CHRISTOPHER STEVENS: The most sexist sleuth of the 1970s is bacK

CHRISTOPHER STEVENS reviews the weekend’s TV: The most sexist sleuth of the 1970s is back and showing his softer side

Van Der Valk




The original Dutch detective Piet Van Der Valk made Jack Regan of The Sweeney look like a feminist vegan.

DCI Gene Hunt from Life On Mars is a sandal-wearing stay-at-home husband by comparison.

Even by the standards of 1973, the Amsterdam sleuth with the angelic blond curls was a shocker of a chauvinist pig. His idea of unwinding after work was to roll home drunk, demand dinner from his adoring wife Arlette and then stub out his cigar on the plate.

ITV bosses threatened to axe the show if the Commissaris, played by Barry Foster, didn’t mend his boozy, bullying ways . . . but he remained unrepentant for the next 20 years, on and off.

Marc Warren seems to face an impossible task: how to make us love Van Der Valk, without losing his misanthropic essence

Of all the crime serials to reinvent for the 21st century, Van Der Valk (ITV) must be the most unlikely. Gin-swilling, herring-munching, foul-tempered, self-pitying, the character was so unlikeable that even his creator — writer Nicholas Freeling — lost patience and shot him dead halfway through a novel.

Actor Marc Warren seems to face an impossible task: how to make us love Van Der Valk, without losing his misanthropic essence.

In the first two-hour episode of the reinvented show, he achieved it in style. The new, acid blond Commissaris has lost none of his sour cynicism, but he has become vulnerable. Behind his hard eyes we can see hurt.

He’s no longer married and lives by himself on one of Amsterdam’s emblematic canal boats, and he can’t hide his loneliness. He loves dogs. Though he’s itching to brawl with criminals, he treats law-abiding drunks and tramps with respect, even kindness.

One of the attractions of the original was its setting. British viewers became enthralled by the idea that, on the Continent, organised crime was taking over cities through drugs and the sex trade.

This version of Van Der Valk gives modern Amsterdam a thrilling shimmer, with exaggerated colours and every shot composed like a painting — as in Endeavour.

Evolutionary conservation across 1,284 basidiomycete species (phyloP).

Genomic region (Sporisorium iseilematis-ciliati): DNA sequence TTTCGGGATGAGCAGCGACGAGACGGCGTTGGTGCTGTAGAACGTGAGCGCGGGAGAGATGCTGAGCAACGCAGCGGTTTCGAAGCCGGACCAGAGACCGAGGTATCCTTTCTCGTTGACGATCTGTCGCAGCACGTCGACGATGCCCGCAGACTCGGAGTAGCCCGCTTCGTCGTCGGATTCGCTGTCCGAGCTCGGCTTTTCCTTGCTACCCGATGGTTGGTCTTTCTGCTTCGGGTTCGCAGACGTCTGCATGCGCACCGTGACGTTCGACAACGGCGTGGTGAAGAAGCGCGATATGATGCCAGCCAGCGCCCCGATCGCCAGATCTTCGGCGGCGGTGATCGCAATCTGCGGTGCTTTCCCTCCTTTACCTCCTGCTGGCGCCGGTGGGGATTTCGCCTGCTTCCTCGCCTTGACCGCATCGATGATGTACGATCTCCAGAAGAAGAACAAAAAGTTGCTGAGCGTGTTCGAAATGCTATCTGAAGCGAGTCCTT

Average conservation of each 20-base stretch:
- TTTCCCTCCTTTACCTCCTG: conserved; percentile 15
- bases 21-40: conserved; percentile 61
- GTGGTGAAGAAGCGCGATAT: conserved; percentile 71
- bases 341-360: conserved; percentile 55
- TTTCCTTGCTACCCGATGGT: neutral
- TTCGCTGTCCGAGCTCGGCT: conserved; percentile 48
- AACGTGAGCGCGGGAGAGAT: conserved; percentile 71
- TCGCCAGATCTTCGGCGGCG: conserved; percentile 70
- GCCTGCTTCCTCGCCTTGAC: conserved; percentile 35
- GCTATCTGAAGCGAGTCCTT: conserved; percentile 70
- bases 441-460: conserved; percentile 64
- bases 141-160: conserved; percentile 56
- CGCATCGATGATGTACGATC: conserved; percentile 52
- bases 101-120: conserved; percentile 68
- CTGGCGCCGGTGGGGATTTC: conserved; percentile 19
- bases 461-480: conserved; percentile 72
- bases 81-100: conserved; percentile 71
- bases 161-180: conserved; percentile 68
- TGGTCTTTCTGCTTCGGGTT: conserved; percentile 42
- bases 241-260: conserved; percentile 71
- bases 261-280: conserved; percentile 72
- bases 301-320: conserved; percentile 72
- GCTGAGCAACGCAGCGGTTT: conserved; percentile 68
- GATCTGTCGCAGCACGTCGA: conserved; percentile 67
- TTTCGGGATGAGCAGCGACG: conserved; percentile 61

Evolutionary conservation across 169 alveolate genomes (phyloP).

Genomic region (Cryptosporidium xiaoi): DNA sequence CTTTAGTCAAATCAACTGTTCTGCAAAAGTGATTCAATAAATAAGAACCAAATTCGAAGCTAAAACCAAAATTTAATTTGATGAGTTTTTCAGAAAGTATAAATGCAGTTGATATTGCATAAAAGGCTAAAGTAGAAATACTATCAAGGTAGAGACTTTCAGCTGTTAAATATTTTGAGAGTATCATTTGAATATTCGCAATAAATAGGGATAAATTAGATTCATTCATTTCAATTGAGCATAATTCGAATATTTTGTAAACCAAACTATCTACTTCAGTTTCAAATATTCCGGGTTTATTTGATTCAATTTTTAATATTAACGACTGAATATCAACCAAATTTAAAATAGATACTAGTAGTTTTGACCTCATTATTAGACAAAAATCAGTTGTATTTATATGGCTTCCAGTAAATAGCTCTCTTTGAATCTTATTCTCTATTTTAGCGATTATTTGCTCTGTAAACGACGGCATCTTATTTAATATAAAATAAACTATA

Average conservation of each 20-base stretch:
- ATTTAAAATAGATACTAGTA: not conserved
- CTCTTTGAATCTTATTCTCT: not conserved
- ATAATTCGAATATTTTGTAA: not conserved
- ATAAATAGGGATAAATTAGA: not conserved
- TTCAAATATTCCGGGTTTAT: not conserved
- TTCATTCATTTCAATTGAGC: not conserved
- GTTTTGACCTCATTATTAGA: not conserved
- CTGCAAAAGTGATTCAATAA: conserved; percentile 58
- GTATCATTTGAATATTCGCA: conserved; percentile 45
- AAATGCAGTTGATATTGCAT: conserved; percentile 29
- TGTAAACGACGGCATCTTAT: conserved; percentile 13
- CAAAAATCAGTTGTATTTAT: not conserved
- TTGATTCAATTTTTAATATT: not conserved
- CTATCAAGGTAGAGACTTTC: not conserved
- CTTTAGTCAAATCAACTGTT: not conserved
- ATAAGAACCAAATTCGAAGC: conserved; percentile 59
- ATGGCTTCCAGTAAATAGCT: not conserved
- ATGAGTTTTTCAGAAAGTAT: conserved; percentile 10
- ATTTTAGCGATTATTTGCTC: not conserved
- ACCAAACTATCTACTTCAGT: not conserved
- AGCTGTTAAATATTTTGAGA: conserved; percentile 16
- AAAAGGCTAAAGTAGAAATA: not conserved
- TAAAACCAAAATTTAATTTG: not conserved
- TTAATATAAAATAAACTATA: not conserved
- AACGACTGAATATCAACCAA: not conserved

Echoes remain of the Seventies version, just as we can hear the famous theme from the original picked out faintly over the new title sequence. Eye Level, to give the tune its proper name, was so catchy that the Simon Park Orchestra released it as a single . . . and spent four weeks at No 1.

Dreary drag of the weekend:

What a bore Killing Eve (BBC1) has become. There hasn’t been a single memorable line, and we spent half an hour at a funeral. Meanwhile, Villanelle is wearing floral tents. How can something so wonderful end up this bad?

If you want to see how much Van Der Valk has changed, the marvellous Freeview channel Talking Pictures is repeating the 1973 series on Friday evenings. Set your recorder: Talking Pictures has been hard-hit by the economics of lockdown, so you’ll be doing both yourself and them a favour.

Organised crooks were everywhere in Primates (BBC1), a wide-ranging look at ape and monkey behaviour, narrated by Chris Packham. In Bali, macaques loot jewellery and handbags from tourists and hold their ill-gotten gains to ransom: the humans have to hand over fruit to get their stuff back.

In Bangkok, they have been known to pluck strands of long hair from female tourists — and use it to floss their teeth. The documentary’s emphasis is on new discoveries by naturalists, observing primate hierarchies and the innovative ways they use tools. Filmed over years, with a serious budget, the footage is spectacular.

But the star sequence was just old-fashioned animal antics, as a toddler mountain gorilla duffed up his long-suffering dad.

Lady gorillas love an alpha male with a gentle side, apparently. Scientists now think silverbacks who play with their children will have five times as many offspring.

Real men aren’t afraid to show their softer feelings. Even Commissaris Van der Valk has discovered the truth of that.


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